Q(A,B):=ROMBERG(ROMBERG(X*Y/(X+Y),Y,0,X/2),X,A,B)$
Q(1,3);
0.8193023
@end example
It is even shorter this way, and the variables do not need to be declared
because they are in the context of ROMBERG.
Use of ROMBERG for multiple integrals can have great disadvantages,
though. The amount of extra calculation needed because of the
geometric information thrown away by expressing multiple integrals
this way can be incredible. The user should be sure to understand and
use the ROMBERGTOL and ROMBERGIT switches.
(The IMSL version of Romberg integration is now available in Macsyma.
Do DESCRIBE(DCADRE); for more information.)
@end defun
@c @node ROMBERGABS, ROMBERGIT, ROMBERG, Integration
@c @unnumberedsec phony
@defvar ROMBERGABS
default: [0.0] (0.0B0) Assuming that successive estimates
produced by ROMBERG are Y[0], Y[1], Y[2] etc., then ROMBERG will
return after N iterations if (roughly speaking)
(ABS(Y[N]-Y[N-1]) <= ROMBERGABS OR
ABS(Y[N]-Y[N-1])/(IF Y[N]=0.0 THEN 1.0 ELSE Y[N]) <= ROMBERGTOL)
is TRUE. (The condition on the number of iterations given by
ROMBERGMIN must also be satisfied.)
Thus if ROMBERGABS is 0.0 (the default) you just get the relative
error test. The usefulness of the additional variable comes when you
want to perform an integral, where the dominant contribution comes
from a small region. Then you can do the integral over the small
dominant region first, using the relative accuracy check, followed by
the integral over the rest of the region using the absolute accuracy
check.
Example: Suppose you want to compute
@example
Integral(exp(-x),x,0,50)
@end example
(numerically) with a relative accuracy of 1 part in 10000000.
Define the function. N is a counter, so we can see how many
function evaluations were needed.
@example
F(X):=(MODE_DECLARE(N,INTEGER,X,FLOAT),N:N+1,EXP(-X))$
TRANSLATE(F)$
/* First of all try doing the whole integral at once */
BLOCK([ROMBERGTOL:1.E-6,ROMBERABS:0.],N:0,ROMBERG(F,0,50));
==> 1.00000003
N; ==> 257 /* Number of function evaluations*/
@end example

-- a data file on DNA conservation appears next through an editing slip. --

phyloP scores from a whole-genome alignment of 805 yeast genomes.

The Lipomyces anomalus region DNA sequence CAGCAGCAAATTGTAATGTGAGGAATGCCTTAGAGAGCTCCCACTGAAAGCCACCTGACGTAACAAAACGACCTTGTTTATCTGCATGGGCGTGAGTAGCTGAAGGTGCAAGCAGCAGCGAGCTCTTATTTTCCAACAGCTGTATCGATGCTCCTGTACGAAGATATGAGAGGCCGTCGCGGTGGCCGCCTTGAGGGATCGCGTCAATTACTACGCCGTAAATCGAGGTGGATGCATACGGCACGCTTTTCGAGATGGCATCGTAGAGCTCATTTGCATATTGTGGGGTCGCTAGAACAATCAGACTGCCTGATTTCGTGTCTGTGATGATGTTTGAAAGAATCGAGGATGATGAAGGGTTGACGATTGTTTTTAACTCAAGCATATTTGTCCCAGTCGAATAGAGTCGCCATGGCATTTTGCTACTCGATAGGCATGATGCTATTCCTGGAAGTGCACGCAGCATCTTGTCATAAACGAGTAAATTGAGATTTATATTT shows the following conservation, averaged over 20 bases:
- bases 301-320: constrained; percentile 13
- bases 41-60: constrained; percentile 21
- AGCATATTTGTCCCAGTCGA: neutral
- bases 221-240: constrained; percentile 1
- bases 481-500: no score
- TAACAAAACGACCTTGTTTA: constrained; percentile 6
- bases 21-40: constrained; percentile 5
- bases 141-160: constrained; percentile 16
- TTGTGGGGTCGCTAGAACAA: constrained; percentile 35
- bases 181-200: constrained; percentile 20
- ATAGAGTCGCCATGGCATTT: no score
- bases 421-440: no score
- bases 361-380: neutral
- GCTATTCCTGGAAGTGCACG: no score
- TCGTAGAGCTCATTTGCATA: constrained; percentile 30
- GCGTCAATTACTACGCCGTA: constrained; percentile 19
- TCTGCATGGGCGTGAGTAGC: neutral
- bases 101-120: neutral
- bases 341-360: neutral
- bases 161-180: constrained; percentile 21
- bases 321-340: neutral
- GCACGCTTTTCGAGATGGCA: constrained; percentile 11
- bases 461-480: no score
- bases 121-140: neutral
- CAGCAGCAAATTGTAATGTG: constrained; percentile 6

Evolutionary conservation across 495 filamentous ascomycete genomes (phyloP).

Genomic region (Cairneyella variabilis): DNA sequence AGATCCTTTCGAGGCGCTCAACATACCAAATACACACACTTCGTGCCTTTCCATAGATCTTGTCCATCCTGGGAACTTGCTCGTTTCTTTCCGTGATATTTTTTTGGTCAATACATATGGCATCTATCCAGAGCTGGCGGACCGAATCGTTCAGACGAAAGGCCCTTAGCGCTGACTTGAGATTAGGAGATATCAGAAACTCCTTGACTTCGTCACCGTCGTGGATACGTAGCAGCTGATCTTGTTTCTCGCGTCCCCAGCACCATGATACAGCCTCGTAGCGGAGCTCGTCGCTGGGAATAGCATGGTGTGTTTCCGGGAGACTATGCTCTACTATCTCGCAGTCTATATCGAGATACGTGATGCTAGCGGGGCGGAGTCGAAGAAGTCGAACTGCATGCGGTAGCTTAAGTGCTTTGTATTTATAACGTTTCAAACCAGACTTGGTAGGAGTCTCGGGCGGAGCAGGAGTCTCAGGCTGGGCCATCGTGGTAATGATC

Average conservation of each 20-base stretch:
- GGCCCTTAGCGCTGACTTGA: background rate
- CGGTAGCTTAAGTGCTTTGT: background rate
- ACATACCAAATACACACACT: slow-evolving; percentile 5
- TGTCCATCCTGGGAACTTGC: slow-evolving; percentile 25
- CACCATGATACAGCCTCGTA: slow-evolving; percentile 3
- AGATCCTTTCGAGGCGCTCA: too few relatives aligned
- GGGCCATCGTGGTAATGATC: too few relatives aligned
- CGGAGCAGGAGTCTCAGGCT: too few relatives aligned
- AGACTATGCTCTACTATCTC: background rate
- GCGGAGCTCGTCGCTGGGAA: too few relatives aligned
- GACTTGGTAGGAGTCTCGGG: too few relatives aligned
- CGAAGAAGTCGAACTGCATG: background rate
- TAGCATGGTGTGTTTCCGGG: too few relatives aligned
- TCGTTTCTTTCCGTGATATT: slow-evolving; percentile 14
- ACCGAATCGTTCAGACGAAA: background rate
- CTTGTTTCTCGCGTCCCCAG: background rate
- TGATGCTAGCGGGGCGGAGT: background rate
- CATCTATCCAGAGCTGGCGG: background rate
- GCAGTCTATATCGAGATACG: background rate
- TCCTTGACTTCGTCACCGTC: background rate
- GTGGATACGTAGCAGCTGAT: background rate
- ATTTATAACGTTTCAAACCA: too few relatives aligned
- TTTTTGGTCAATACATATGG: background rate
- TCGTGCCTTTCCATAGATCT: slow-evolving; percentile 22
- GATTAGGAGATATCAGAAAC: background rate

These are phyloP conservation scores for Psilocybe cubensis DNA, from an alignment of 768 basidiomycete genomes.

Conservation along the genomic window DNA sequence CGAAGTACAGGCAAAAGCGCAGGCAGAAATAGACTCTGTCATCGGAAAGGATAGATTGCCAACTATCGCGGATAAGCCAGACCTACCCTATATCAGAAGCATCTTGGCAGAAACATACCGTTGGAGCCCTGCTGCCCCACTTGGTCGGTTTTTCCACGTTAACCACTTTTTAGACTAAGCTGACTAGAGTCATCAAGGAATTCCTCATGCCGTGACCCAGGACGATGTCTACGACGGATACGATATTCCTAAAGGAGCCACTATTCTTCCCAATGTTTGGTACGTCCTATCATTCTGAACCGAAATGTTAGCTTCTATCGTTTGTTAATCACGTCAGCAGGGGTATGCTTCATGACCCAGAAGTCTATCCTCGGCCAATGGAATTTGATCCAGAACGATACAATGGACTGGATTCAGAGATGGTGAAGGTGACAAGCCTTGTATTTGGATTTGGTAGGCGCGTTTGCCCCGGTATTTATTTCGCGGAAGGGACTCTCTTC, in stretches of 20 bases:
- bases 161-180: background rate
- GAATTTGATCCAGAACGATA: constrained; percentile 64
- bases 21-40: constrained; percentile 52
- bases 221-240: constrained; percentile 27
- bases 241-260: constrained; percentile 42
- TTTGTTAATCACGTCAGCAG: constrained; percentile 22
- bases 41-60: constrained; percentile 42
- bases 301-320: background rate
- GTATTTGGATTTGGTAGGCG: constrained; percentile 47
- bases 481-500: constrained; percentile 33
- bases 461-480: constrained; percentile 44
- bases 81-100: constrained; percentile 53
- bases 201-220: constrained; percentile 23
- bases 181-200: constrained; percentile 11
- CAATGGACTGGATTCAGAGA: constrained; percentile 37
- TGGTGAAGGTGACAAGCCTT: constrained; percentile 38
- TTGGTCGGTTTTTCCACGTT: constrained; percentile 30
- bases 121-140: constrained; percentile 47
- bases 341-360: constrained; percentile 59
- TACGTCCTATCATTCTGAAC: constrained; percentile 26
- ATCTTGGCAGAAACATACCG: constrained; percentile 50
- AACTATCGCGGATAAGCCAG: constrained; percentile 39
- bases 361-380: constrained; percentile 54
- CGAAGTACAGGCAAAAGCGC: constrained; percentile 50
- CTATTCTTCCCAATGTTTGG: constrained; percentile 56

Now do the integral intelligently, by first doing
Integral(exp(-x),x,0,10) and then setting ROMBERGABS to 1.E-6*(this
partial integral).
@example
BLOCK([ROMBERGTOL:1.E-6,ROMBERGABS:0.,SUM:0.],
N:0,SUM:ROMBERG(F,0,10),ROMBERGABS:SUM*ROMBERGTOL,ROMBERGTOL:0.,
SUM+ROMBERG(F,10,50)); ==> 1.00000001 /* Same as before */
N; ==> 130
@end example
So if F(X) were a function that took a long time to compute, the
second method would be about 2 times quicker.
@end defvar
@c @node ROMBERGIT, ROMBERGMIN, ROMBERGABS, Integration
@c @unnumberedsec phony
@defvar ROMBERGIT
default: [11] - The accuracy of the ROMBERG integration
command is governed by the global variables ROMBERGTOL[1.E-4] and
ROMBERGIT[11]. ROMBERG will return a result if the relative
difference in successive approximations is less than ROMBERGTOL. It
will try halving the stepsize ROMBERGIT times before it gives up.
@end defvar
@c @node ROMBERGMIN, ROMBERGTOL, ROMBERGIT, Integration
@c @unnumberedsec phony
@defvar ROMBERGMIN
default: [0] - governs the minimum number of function
evaluations that ROMBERG will make. ROMBERG will evaluate its first
arg. at least 2^(ROMBERGMIN+2)+1 times. This is useful for
integrating oscillatory functions, when the normal converge test might
sometimes wrongly pass.
@end defvar
@c @node ROMBERGTOL, TLDEFINT, ROMBERGMIN, Integration
@c @unnumberedsec phony
@defvar ROMBERGTOL
default: [1.E-4] - The accuracy of the ROMBERG integration
command is governed by the global variables ROMBERGTOL[1.E-4] and
ROMBERGIT[11]. ROMBERG will return a result if the relative
difference in successive approximations is less than ROMBERGTOL. It
will try halving the stepsize ROMBERGIT times before it gives up.
@end defvar
@c @node TLDEFINT, , ROMBERGTOL, Integration
@c @unnumberedsec phony
@defun TLDEFINT (exp,var,ll,ul)
is just LDEFINT with TLIMSWITCH set to TRUE.
@end defun